Tortured farm worker left hanging for hours

Two Lithuanian men arrested in Norway on Saturday have been released and cleared of any involvement in the brutal torture of one of their countrymen at a farm in Nærøy over the Easter holidays.

Tortured farm worker left hanging for hours
Photo: Morten Wengstad/Scanpix

On Saturday morning, the 30-year-old Lithuanian victim was found by his employer hanging upside down in a stairwell at the farm where he worked in Nærøy, north-central Norway.

He is believed to have been left hanging with his hands and feet bound for eight to ten hours, during which time he suffered serious muscular injuries.

Before being placed in an induced coma, the victim told police he had received a visit from two men at around midnight at his home on the farm where he has worked for several years.

Later on Saturday, two Lithuanian men were taken in for questioning after police arrested them in nearby Namsos for the possession of contraband goods.

“We thought it was natural to check up on them both after what happened in Nærøy, but there is nothing to suggest they had any involvement with the case,” police investigator Bengt Blom told broadcaster NRK.

The torture victim meanwhile has undergone a series of operations at St. Olav’s hospital in Trondheim. Hospital staff have indicated that he may be fit to speak to police about his ordeal on Wednesday.

Police investigator Hans-Petter Gjertsås said the culprits could face charges of attempted murder if caught.

“It’s evident that leaving somebody in this way could lead to death if the person in question doesn’t get help,” he told newspaper Adresseavisen.

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Norway’s Baltic F-16 in first run-in with Russians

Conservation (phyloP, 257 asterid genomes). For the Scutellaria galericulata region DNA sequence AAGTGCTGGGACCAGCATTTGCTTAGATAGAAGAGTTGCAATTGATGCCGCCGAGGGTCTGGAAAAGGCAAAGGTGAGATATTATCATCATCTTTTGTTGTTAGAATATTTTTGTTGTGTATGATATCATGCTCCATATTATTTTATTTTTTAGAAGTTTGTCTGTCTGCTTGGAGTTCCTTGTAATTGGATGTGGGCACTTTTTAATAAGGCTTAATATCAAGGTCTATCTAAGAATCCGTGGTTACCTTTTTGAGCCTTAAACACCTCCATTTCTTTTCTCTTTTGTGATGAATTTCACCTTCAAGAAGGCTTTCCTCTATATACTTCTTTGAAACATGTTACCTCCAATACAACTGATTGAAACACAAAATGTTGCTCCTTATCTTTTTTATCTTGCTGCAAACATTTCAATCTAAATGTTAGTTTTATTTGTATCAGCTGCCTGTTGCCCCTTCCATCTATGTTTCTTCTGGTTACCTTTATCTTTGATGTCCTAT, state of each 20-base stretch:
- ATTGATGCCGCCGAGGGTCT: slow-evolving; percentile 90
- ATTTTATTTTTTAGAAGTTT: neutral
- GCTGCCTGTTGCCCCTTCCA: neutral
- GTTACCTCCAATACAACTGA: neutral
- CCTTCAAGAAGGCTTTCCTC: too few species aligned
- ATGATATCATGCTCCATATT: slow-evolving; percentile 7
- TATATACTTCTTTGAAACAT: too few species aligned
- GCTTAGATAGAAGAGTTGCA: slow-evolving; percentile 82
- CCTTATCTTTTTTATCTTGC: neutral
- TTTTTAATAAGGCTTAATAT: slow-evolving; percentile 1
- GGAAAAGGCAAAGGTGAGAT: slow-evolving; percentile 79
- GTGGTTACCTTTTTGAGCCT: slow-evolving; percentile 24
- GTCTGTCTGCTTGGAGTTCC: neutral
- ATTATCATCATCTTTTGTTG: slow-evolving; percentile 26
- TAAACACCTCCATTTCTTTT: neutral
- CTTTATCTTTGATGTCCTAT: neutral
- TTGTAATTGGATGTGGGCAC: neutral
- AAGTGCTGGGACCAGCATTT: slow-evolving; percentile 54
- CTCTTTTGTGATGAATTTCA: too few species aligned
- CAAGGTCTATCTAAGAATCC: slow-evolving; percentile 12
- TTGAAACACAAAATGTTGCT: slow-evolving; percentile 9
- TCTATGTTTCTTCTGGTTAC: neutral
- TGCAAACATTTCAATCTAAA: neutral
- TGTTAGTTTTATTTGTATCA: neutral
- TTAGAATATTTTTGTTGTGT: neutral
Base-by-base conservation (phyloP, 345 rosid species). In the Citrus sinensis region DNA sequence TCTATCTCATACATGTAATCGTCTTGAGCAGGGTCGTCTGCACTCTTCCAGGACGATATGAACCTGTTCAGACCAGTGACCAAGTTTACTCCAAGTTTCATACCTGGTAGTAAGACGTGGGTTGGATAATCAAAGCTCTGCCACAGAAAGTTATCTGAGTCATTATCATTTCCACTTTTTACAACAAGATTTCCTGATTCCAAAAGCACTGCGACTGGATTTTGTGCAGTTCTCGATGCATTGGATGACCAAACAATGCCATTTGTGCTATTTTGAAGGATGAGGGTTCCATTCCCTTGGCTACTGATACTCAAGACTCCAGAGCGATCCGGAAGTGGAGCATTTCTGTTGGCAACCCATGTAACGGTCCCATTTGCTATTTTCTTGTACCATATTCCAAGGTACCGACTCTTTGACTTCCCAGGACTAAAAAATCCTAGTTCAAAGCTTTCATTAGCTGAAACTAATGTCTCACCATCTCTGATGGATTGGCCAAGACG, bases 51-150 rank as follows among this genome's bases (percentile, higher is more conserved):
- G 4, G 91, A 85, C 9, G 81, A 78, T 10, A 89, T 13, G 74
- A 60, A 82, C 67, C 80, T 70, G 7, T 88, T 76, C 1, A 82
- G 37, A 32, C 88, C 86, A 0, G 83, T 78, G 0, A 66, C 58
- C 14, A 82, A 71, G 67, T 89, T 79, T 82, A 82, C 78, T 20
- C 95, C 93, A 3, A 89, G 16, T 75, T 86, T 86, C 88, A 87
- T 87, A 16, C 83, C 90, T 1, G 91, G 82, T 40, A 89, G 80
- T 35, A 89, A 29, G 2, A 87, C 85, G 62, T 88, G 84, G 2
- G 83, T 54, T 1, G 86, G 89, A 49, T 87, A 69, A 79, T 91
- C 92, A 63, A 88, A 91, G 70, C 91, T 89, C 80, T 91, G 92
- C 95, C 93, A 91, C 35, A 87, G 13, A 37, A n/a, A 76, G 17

The Norwegian F-16 aircraft sent to guard Nato’s eastern border have had their first run-in with a Russian aircraft, after an Antonov An-22 transport aircraft came close to entering Lithuanian airspace.

Norway's Baltic F-16 in first run-in with Russians
The Norwegian F-16 escorting the Russian Antonov An-22 on Sunday. Photo: Norwegian Air Force
According to Norway’s TV2 channel, the Russian aircraft remained in international airspace continually, giving the Norwegian pilot no cause to intervene.  But it did not have its transponders on, as this is not a requirement for aircraft travelling through international airspace. 
Norway on Thursday took over the revolving Nato mission in the Baltic States, which it will carry out for the next four months. 
Italy, the last country to have the job, sent its fighters out no fewer than 60 times in four months to intercept Russian planes.
NATO Secretary General Jens Stoltenberg in November warned that the growing number of Russian military flights close to Nato borders is a threat to civil aviation.
“The problem is that many of the Russian pilots don’t turn on their transponders, they don’t file their flight plans and they don’t communicate with civilian air traffic control," he complained. "This poses a risk to civilian air traffic and therefore this is a problem, especially when the Russian activity increases – because they have more Russian military planes in the air.”
In December a Norwegian F-16 found itself in a near collision with a Russian MiG, which suddenly appears at its right. 
"We don't know if this was a mistake by the Russian pilot, or a sign of a more aggressive behaviour by the Russians,” Norwegian Armed Forces spokesman Brynjar Stordal told the Wall Street Journal.